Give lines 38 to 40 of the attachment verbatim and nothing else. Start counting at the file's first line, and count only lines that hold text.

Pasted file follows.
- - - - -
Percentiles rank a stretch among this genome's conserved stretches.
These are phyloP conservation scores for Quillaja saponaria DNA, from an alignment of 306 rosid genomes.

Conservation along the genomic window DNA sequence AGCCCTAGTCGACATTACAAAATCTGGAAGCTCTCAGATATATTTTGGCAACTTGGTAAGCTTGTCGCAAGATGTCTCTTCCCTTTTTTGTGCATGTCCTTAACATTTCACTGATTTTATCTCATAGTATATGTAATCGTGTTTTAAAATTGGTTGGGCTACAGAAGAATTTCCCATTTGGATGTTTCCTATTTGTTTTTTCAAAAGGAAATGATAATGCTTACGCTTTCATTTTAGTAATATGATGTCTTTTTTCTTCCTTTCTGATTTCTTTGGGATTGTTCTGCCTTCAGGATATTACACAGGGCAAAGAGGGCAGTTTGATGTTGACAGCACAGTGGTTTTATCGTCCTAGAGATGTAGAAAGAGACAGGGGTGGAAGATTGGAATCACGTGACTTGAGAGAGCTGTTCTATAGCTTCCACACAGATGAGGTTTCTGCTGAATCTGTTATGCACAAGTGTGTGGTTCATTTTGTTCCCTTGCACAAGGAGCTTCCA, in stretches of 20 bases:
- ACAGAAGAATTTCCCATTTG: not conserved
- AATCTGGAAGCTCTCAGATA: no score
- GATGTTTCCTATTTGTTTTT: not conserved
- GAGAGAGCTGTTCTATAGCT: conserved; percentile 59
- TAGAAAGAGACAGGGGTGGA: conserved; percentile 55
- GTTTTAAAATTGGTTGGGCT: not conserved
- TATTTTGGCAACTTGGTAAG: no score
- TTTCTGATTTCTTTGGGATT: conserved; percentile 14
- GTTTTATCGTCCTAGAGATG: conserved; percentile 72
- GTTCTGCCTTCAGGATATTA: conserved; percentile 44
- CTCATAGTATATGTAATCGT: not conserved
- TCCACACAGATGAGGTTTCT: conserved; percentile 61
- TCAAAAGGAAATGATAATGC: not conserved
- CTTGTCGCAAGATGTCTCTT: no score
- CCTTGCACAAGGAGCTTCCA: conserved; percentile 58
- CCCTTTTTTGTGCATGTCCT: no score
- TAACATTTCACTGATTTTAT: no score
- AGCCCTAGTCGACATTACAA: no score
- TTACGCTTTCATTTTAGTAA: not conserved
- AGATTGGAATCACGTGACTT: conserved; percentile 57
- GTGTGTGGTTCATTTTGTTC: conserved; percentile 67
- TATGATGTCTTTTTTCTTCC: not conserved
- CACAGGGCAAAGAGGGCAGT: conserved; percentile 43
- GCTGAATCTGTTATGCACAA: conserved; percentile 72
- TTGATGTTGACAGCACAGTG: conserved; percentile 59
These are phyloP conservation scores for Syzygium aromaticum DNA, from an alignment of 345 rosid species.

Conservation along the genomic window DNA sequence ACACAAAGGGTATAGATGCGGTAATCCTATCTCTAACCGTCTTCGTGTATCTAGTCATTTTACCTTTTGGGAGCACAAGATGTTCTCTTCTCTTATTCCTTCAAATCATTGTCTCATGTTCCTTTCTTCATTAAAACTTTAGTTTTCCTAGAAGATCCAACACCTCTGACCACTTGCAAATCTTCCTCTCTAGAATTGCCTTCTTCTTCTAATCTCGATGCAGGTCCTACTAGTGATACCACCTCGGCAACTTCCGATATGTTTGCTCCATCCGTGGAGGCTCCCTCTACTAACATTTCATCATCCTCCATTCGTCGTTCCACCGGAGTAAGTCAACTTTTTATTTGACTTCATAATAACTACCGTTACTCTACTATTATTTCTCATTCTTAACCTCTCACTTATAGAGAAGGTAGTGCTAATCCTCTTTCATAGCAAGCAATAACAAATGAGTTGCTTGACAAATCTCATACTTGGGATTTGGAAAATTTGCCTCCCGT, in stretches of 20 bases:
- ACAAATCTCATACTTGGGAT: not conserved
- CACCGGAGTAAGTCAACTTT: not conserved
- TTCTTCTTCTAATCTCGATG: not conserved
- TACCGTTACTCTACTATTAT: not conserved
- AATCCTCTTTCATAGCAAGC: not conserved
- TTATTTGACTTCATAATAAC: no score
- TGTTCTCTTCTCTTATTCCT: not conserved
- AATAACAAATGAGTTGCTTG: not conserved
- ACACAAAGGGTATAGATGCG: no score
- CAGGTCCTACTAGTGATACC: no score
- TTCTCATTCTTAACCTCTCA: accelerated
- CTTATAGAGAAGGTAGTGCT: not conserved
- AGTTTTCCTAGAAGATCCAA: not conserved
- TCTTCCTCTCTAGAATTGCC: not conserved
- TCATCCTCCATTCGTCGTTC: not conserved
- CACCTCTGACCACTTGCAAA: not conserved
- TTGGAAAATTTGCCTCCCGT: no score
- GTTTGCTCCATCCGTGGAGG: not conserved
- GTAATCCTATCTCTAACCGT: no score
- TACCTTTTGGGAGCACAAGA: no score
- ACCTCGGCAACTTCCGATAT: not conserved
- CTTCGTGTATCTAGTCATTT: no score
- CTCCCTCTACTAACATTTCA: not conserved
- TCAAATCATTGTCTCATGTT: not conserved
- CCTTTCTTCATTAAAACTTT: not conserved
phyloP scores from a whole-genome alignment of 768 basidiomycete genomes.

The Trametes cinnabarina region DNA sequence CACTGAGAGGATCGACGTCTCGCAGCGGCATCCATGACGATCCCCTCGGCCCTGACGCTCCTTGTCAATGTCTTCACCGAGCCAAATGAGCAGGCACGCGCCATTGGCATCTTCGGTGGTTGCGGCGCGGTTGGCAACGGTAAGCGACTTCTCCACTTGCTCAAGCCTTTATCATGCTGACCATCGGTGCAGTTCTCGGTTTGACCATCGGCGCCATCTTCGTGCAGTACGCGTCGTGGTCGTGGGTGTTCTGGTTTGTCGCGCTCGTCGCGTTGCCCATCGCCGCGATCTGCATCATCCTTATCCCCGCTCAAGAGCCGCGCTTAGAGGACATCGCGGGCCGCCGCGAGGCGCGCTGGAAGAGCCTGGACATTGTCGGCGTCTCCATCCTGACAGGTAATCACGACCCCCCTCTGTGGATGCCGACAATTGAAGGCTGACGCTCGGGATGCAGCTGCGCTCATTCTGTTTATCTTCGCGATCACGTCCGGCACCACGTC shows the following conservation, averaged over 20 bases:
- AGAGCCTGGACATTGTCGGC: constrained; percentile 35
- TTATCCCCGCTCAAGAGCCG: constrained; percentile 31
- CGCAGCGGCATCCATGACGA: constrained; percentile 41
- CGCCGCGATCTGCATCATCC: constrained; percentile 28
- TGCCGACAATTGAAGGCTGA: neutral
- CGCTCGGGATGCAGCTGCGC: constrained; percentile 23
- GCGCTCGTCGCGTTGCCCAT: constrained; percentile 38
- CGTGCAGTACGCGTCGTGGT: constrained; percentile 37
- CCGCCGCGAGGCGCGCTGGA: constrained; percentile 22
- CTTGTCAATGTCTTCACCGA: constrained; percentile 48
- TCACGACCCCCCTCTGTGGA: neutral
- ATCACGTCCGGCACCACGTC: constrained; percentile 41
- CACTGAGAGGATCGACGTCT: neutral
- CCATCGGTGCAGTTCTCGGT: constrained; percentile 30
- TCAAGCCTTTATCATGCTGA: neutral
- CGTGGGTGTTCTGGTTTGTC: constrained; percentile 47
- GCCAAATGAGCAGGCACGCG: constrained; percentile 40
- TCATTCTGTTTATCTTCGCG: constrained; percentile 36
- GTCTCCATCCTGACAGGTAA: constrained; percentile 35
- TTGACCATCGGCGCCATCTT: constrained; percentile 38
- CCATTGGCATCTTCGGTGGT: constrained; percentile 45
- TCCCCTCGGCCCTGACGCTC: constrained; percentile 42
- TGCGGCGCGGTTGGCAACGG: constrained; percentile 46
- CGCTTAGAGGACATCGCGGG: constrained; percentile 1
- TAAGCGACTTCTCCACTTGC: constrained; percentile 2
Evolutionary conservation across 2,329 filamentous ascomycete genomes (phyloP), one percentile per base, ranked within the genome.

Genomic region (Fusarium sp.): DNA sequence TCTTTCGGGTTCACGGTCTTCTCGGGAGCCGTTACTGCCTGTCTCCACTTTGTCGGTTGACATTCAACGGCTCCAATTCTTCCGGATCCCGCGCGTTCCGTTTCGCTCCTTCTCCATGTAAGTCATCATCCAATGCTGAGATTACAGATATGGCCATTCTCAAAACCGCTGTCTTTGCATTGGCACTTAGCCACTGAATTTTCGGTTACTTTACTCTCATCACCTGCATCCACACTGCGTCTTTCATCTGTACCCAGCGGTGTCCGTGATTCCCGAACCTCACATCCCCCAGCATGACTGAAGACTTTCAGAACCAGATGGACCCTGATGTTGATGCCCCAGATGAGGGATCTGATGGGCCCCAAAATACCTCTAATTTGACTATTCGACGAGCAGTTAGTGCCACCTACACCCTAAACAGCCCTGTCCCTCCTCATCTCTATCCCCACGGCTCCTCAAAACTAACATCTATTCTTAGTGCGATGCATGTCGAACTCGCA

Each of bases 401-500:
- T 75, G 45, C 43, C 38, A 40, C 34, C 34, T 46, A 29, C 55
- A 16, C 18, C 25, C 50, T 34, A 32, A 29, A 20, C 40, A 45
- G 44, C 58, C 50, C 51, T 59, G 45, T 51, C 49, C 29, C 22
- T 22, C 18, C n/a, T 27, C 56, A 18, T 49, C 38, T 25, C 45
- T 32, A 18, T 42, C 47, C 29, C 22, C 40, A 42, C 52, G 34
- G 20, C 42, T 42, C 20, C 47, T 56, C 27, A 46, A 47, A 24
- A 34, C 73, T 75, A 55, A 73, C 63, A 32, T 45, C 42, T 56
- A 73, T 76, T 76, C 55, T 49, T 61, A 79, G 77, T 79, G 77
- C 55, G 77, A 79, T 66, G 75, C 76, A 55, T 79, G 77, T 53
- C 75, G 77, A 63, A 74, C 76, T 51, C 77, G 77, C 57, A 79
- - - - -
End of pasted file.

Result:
- AATAACAAATGAGTTGCTTG: not conserved
- ACACAAAGGGTATAGATGCG: no score
- CAGGTCCTACTAGTGATACC: no score